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Edition #140, December 15, 2010

Three Rivers Christmas

Photographer: Kevin Scanlon

                                                                                 Photo by Kevin Scanlon

Three Rivers Christmas

A simple pleasure I enjoy occasionally is to get up early and watch the sun rise over the city. Usually I go up to a small park on a hill overlooking downtown Pittsburgh and the three rivers. I try to arrive about an hour before sunrise and watch the day emerge. The only other people in the park at that hour are the occasional dog-walkers although in good weather it isnít unusual for other photographers to show up. .

When I started doing this a few years ago I naively envisioned that this would be one of those places where I get a good photo after a visit or two. After all, the sun is going to rise at a given time in the eastern horizon. All Iíd have to do is be there on a nice day and press the button. Of course I hadnít considered all of the variables. In this area we donít get many clear days, so a lot of the time sunrise means that the sky just gets a lighter shade of gray. When photographing from a specific vantage point I also learned that the point where the sun breaks the horizon varies greatly depending on the month. If I wanted the sun itself to be placed at a certain spot in the composition I had to wait until the proper time of the year. I was becoming less of a photographer, more of a Druid.

Watching the city wake up became a joy. In the early morning I would look down on the dim presence of the rivers and the building lights reflected in the water. As dawn approached it was surprising how the noise increased. Cars, planes, river traffic and the railroad all contributed to the sound. It becomes a roar that you donít notice unless you have listened to the volume increase by the minute.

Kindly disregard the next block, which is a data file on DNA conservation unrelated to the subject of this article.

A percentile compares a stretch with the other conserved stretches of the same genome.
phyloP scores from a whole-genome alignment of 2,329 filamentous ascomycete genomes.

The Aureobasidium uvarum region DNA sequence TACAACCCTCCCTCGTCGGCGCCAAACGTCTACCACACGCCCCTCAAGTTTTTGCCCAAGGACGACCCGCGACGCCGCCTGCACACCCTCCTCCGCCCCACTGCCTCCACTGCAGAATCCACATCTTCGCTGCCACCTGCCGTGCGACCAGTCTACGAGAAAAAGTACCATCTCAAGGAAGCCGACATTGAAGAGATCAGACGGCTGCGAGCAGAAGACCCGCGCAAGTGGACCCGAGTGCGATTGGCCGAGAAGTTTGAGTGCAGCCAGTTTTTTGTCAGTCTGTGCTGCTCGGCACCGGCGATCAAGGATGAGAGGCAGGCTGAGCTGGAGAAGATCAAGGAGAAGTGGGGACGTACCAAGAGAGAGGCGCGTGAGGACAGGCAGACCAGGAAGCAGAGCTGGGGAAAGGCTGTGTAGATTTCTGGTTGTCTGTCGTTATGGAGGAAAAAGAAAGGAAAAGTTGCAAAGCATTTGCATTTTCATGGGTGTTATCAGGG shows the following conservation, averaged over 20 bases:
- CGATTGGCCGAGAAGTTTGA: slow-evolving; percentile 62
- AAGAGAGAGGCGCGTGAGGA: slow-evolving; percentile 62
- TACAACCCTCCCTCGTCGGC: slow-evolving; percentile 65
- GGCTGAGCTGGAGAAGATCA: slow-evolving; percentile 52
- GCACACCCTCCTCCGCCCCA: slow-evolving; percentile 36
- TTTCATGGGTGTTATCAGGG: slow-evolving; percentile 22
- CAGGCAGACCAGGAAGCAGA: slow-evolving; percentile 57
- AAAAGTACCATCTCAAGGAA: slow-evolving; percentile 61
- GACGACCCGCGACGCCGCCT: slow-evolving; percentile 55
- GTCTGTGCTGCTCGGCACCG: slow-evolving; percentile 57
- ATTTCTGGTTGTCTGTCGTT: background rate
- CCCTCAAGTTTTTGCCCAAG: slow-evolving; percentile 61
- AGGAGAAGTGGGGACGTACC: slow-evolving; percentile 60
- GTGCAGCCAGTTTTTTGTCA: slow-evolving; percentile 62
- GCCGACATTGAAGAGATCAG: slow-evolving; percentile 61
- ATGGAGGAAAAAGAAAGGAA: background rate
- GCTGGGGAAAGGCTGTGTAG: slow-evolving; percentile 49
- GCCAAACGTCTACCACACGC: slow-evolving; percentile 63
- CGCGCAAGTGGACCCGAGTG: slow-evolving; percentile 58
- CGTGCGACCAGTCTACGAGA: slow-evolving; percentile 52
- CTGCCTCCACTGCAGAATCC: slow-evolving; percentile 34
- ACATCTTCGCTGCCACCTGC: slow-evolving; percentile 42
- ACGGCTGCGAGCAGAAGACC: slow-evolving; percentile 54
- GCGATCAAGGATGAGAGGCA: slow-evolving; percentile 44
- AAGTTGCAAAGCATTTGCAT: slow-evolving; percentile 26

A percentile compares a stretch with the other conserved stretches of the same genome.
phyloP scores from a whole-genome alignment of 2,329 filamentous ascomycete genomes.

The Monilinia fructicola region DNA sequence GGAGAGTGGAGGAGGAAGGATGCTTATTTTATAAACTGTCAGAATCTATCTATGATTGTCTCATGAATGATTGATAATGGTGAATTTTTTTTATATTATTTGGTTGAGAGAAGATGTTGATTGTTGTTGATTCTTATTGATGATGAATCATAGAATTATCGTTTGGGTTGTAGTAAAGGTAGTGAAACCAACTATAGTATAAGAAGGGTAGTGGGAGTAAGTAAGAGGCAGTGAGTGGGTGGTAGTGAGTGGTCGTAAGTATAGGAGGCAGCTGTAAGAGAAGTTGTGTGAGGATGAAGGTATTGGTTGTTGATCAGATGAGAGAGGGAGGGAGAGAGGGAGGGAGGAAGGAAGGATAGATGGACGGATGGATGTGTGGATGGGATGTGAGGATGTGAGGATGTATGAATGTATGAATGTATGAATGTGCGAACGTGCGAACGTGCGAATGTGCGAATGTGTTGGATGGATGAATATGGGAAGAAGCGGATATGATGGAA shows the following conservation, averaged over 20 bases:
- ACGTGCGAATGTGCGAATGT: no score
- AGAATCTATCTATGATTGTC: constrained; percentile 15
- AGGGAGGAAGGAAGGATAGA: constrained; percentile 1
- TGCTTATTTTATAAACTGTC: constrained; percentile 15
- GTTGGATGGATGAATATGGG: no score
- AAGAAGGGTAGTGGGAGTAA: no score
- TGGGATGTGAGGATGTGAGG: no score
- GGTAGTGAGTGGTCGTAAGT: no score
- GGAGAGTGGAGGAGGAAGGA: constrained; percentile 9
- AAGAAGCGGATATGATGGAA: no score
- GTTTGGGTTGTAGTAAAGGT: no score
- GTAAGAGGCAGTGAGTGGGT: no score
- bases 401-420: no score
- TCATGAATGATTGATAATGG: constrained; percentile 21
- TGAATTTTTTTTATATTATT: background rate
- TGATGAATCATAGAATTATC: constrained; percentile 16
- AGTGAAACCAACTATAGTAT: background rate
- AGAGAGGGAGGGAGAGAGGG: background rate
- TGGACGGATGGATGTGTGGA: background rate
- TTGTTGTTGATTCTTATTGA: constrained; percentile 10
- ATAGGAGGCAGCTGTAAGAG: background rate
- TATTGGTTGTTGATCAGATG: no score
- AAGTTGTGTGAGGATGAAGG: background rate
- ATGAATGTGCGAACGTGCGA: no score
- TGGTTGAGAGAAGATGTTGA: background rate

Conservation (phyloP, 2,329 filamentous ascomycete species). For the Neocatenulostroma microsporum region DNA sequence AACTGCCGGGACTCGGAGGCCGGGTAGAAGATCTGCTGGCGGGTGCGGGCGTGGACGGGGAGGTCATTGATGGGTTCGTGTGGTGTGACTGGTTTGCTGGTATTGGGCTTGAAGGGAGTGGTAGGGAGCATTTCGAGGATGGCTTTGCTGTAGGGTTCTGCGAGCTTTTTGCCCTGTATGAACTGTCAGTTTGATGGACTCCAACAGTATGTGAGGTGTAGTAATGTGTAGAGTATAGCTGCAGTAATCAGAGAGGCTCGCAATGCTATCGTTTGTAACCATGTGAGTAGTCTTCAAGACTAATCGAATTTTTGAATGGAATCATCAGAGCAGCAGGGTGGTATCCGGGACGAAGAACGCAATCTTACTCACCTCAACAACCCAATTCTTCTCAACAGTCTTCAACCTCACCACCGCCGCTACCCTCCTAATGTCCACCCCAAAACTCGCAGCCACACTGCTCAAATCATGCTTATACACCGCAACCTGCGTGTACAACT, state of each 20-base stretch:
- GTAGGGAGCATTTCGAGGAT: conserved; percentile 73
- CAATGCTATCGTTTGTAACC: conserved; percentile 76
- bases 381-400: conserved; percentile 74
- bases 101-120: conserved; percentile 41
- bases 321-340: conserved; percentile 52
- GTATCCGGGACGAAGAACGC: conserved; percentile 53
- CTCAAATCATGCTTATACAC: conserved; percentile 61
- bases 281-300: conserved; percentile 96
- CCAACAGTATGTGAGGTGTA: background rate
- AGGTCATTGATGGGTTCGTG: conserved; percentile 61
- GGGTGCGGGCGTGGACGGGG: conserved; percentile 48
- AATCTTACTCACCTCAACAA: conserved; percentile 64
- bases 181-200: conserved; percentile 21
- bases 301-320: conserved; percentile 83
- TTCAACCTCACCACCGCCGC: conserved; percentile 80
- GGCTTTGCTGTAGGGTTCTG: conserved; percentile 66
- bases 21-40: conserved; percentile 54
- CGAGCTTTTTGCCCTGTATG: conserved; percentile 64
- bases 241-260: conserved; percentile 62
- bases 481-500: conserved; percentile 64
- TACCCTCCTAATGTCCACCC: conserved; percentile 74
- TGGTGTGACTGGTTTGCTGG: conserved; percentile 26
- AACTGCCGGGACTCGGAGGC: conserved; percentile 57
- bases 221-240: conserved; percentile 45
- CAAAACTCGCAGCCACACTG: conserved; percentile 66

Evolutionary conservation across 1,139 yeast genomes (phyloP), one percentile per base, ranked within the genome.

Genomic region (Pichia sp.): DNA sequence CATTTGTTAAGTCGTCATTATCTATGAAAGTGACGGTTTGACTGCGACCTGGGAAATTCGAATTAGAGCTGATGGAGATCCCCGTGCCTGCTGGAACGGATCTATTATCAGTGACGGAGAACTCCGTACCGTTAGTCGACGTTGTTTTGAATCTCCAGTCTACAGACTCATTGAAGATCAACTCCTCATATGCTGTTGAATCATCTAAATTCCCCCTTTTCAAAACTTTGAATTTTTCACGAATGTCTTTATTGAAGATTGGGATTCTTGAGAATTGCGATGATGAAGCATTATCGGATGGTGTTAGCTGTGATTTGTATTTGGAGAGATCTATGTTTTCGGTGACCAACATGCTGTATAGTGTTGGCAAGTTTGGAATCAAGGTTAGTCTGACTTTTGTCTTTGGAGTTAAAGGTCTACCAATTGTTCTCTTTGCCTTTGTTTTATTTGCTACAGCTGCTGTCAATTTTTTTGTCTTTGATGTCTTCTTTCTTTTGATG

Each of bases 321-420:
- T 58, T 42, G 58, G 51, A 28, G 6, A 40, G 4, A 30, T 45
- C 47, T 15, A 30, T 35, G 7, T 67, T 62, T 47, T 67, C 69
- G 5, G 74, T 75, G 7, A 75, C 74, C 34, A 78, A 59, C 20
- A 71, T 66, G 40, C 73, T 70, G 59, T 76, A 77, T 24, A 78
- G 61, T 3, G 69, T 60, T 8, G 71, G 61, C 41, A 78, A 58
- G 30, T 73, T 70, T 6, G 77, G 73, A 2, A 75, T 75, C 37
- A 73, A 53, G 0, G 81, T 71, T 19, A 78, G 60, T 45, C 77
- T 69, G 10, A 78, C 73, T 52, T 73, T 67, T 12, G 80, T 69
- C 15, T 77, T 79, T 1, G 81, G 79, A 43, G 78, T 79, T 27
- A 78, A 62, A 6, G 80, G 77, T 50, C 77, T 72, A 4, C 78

The colors of the light change subtly and rapidly; sometimes my camera captured hues I hadnít noticed. The human brain wants to see all predominant light as a neutral white. Thatís why artificial light appears white when it actually isnít. When I was using daylight film, and later a digital camera set to a daylight white balance the images picked up some nice variations in the rivers. During the very early morning the rivers reflect a deep blue. As the sky picks up reflected light of the approaching sunrise the rivers would appear to be a luminescent violet. Late in the morning the water would take on the normal gray-green and brown color.

The photo above is pretty typical of what I see in the mornings .It was taken a few days before Christmas Day in 2007 at 6:23 AM. Traffic is still pretty light along West Carson Street on the lower right. A tow of coal barges has just passed under the West End Bridge and is heading east on the Ohio River. It will continue up the Monongahela River to the right, probably heading to the Clairton Coke Works or a power plant. In the middle right edge of the photo a Norfolk Southern coal train is northbound on the Mon Line. It is bringing a train out of the Bailey Mine on the Pennsylvania/West Virginia border. The locomotives had just passed under the tracks of the Duquesne Incline that climbs Mt. Washington. To the left side Heinz Field is dark. The Steelers had just played a game the night before, a 41-24 win over the Rams in St. Louis.

In the center of the photograph is Pittsburghís Christmas tree at the Point. It reminds me to wish you all a very Merry Christmas.

Kevin Scanlon

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